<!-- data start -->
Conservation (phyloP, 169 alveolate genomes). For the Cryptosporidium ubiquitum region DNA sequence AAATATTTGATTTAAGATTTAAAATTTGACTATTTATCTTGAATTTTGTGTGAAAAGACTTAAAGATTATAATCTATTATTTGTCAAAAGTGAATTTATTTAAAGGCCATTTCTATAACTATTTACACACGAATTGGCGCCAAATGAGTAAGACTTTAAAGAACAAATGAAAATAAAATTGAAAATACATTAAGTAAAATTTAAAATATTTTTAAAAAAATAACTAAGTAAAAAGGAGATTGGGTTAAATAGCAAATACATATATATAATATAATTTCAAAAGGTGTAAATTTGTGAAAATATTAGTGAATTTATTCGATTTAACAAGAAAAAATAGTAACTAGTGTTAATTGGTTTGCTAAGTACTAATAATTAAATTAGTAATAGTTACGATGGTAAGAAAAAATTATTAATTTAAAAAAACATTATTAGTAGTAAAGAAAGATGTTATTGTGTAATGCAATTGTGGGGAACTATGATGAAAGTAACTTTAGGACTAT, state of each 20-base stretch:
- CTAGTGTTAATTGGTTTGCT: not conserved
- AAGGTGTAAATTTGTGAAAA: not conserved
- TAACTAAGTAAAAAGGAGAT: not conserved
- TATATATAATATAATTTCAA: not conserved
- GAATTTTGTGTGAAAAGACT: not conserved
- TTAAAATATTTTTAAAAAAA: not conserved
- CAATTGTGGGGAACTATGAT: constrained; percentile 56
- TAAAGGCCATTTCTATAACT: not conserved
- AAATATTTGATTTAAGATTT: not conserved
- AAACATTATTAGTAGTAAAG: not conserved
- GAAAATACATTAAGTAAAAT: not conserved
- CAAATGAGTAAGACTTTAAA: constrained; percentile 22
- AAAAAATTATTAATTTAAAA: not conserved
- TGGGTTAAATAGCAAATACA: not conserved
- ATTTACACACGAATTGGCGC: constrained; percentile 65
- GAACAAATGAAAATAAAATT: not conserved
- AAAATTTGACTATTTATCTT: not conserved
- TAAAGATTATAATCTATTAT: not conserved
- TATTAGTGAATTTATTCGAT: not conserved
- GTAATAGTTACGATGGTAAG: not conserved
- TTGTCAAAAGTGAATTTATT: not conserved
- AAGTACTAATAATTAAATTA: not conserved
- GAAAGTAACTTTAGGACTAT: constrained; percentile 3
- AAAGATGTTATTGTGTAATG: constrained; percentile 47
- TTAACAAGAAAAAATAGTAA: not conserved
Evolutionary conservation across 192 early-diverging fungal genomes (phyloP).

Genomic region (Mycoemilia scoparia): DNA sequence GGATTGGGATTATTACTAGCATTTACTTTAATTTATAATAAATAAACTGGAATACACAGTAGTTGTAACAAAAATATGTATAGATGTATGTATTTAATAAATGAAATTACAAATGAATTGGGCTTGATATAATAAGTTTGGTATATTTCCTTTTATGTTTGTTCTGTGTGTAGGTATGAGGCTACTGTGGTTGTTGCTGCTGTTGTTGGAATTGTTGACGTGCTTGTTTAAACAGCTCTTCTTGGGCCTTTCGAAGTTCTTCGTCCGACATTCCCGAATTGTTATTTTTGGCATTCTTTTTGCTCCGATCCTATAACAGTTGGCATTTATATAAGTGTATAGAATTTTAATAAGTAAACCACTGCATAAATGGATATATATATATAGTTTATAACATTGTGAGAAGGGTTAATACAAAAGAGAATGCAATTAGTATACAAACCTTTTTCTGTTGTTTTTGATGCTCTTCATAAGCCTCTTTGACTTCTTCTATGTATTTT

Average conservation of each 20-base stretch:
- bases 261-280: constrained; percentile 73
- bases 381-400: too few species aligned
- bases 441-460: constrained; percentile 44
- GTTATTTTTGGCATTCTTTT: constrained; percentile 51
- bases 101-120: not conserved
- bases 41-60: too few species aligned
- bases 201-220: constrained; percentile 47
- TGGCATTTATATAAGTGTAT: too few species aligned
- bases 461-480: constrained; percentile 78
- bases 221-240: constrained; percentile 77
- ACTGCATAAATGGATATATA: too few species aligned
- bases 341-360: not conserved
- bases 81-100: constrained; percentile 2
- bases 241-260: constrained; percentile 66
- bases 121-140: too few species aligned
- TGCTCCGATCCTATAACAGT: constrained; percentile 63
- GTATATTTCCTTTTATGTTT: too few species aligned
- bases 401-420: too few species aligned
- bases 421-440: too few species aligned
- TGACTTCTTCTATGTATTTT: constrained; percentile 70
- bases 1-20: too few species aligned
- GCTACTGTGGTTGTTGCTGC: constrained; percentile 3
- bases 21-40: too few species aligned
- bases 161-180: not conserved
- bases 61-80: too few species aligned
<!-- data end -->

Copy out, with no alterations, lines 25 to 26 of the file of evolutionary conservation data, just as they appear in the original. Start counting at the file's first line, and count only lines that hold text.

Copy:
- AAAGATGTTATTGTGTAATG: constrained; percentile 47
- TTAACAAGAAAAAATAGTAA: not conserved